Ex-police spokesman Owino wants supporters to fund candidates

He says the approach will eliminate the problem of cartels that have absolute control of leaders

In Summary
  • This approach has been tried in the past by some politicians such as ODM party leader Raila Odinga.
  • However, an analyst argues that the approach cannot work in a country where the majority of voters are poor.
Former police spokesman, Charles Owino. He suggests that supporters should foot the bills of political aspirants to deal with corruption.
Siaya governor hopeful Charles Owino. Former police spokesman, Charles Owino. He suggests that supporters should foot the bills of political aspirants to deal with corruption.

Siaya gubernatorial hopeful Charles Owino says he is set to unveil a  financing model that he believes will change how candidates fund their future campaigns.

The immediate former police spokesman says having supporters of individual aspirants foot campaign bills is the surest way to deal with corruption amongst leaders who abuse their office upon election to recoup the money spent while seeking office.

He says the approach will also eliminate the problem of cartels that have absolute control of leaders who sponsor their campaigns.

The career policeman says he is keen on pushing for a shift from the current campaign model where politicians fund their own campaigns even if doing so will cost him the seat.

“I am targeting the ordinary people. The boda boda operators and small business people and friends in this initiative. And I am prepared to lose the seat if my approach is rejected,” he said.

“My idea is to set a precedent even if I don’t become a governor. I want the young people,  who are not rich or from influential backgrounds, having equal opportunities to vie and win elections, not because they had the financial muscle to run the campaigns,” he said.

This approach has been tried in the past by some politicians in the country among them, the ODM party leader Raila Odinga, who asked his supporters to contribute towards his presidential bid in the past election.

The model has, however, failed to take root in the country. “ Kenyans should embrace the culture adopted in developed nations where it is the people who support your bid through fundraising,” he said.

Owino said that despite criticism from some of his opponents who view the approach as a weakness, he will soon unveil a fundraising drive to help him in the quest to become the next Siaya governor. 

He claimed that someone leaked a fundraising poster his team had developed before the initiative was officially launched to negatively portray his candidature.    

 Owino said on Tuesday that although the poster,  which has gone viral was legitimate, it was leaked out for political reasons.  

 “To clinch the seat in Siaya county,  with six constituencies,  you need between Sh 300 to 400 million to competently manage campaigns,” he said.

“This would mean, if you are lucky to have property, you sell them to campaign, but you will need to recover it. Now, how do you recover Sh400 million if you don’t engage in corruption? ” he said.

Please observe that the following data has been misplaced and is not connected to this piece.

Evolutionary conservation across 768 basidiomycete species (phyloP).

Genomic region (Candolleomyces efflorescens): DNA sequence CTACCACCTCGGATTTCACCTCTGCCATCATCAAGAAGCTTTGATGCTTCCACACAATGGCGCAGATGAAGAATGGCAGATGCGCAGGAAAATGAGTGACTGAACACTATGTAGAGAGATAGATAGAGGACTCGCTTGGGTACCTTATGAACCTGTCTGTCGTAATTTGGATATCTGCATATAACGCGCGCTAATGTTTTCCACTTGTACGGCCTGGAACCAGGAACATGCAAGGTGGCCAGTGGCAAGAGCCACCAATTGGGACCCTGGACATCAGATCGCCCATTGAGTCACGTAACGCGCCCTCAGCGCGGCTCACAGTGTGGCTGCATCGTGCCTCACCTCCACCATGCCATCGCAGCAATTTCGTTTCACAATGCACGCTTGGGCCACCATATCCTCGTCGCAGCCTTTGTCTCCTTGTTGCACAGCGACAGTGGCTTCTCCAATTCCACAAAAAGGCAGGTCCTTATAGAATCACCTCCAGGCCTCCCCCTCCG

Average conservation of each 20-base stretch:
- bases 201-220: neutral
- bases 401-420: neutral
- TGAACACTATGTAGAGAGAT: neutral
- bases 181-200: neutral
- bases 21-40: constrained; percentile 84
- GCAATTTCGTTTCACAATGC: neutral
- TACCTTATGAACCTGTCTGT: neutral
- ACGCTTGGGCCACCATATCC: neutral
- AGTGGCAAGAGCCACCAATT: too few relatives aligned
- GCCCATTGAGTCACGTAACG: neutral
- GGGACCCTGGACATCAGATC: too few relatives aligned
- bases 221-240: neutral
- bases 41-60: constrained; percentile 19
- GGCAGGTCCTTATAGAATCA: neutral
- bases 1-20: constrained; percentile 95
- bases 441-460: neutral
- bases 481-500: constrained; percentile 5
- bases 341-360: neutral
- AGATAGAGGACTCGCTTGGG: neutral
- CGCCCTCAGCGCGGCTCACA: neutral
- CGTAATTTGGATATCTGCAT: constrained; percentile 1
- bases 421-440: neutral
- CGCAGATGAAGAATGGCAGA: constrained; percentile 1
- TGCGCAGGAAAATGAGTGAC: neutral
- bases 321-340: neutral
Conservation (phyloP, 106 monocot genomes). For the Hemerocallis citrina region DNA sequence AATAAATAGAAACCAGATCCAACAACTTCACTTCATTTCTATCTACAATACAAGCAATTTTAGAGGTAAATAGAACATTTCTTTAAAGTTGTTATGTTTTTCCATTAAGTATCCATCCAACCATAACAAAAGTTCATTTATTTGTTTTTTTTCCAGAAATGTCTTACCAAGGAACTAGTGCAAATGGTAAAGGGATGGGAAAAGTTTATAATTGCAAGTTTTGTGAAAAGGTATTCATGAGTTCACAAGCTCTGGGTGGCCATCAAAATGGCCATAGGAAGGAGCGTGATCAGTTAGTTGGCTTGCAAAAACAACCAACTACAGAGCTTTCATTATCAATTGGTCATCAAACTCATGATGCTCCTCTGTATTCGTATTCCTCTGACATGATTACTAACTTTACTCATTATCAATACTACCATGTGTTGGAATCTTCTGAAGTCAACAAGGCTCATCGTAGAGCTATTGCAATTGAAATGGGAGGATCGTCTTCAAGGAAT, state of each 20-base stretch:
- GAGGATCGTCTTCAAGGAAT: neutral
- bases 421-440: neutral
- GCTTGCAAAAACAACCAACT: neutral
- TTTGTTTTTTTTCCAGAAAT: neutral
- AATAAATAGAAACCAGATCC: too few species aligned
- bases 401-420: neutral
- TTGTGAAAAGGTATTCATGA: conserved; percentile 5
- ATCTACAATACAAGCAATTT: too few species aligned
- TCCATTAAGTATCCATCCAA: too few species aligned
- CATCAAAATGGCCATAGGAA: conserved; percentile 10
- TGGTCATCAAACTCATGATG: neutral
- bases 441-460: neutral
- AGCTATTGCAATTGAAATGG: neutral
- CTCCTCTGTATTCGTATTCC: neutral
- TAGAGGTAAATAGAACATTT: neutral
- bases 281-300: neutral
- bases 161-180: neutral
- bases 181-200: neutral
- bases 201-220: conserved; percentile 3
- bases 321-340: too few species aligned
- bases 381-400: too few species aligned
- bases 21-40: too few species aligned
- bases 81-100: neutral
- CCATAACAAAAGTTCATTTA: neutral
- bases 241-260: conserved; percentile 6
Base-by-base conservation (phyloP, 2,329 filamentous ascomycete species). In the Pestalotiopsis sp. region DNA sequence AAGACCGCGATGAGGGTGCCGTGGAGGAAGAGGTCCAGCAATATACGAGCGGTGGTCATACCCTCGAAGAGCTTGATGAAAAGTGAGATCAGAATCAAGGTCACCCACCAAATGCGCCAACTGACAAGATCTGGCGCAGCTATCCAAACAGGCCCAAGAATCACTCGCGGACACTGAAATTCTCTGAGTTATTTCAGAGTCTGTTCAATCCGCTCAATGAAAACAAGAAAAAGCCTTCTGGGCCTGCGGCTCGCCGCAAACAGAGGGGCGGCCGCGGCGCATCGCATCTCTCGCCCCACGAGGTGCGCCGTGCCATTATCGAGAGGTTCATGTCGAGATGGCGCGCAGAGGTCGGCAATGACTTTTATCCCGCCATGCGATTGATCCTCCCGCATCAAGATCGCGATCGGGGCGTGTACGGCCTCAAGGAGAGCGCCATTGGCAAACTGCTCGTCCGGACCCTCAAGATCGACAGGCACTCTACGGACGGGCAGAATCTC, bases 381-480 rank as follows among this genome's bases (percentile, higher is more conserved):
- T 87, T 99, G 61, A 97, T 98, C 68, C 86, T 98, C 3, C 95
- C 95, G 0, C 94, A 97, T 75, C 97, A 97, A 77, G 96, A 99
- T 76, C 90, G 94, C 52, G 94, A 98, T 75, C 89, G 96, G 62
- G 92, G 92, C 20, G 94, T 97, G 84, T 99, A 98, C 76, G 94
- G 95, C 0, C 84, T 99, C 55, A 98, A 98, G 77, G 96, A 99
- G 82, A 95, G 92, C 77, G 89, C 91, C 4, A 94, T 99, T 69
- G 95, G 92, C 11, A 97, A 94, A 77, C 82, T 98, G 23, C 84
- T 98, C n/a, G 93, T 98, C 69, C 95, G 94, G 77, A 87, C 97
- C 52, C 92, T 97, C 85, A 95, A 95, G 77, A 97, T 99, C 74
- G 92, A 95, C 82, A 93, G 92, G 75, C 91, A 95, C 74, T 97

His plan is to launch a campaign kitty which he noted will be open for public scrutiny and to other government agencies, such as the Kenya Revenue Authority. The kitty will raise funds from his supporters and his friends.

“Siaya has over 400,000 registered voters. The figure is likely to rise with the just-launched mass voter registration. If each person contributes a minimum of Sh 1000, then we will have raised the money comfortably,” he said.

He says this is also another way of gauging one’s popularity.

Owino is amongst the aspirants to have publicly announced their interest to replace Governor Cornel Rasanga who is doing his last term in office.

Those also eyeing the seat include Senator James Orengo, Deputy Governor James Okumbe and former Rarieda MP Nicholas Gumbo. Ugunja MP Opiyo Wandayi withdrew from the race on Thursday.

Owino on Tuesday told the Star that his agenda will focus on the economic transformation of Siaya and poverty reduction.

“I’ll reorganise boda boda business and make it profitable venture by encouraging a saving culture. I also intend to have small-scale traders form CBOs,” he said.

Owino further revealed that he will focus on intensive agriculture.

“I will revive cotton growing, establish new cotton ginneries while rehabilitating existing ones across the county. I plan to also ensure we have cold storage facilities and put up fish processing factories in Siaya along the beaches,” he said.

If elected, Owino says he will restock Lake Kanyaboli and ban fishing in the oxbow lake for six months.

“Do you know if we have a million fish in Lake Kanyaboli, which I consider the largest pond in the country, and stop fishing for 12  months, we can raise Sh4.8  billion in just one year if we sell the fish at sh400 each?" he said.

He said this was more than the amount of money the Siaya government receives quarterly from the national government.

Chris Owala, the executive director of Community Initiative Action Group, a civil society organisation based in Nyanza, said although the concept advanced by Owino was ideal, it wasn't implementable in Kenya's setup.

"This approach cannot work in a country where a majority of voters are poor. People who are struggling to access basic needs like food can not contribute towards a campaign kitty," he said.

Owala said leaders must first fix the country's economy so that wealth can be created.

"There is also a feeling that those who are seeking office through election are only doing so to enrich themselves. Voters should have a feeling that electing a leader will ensure they get services," he said.

"People need roads, water, health facilities, schools and electricity. Leaders should ensure these services are provided to motivate voters to see the need to take part in the electoral process," he said.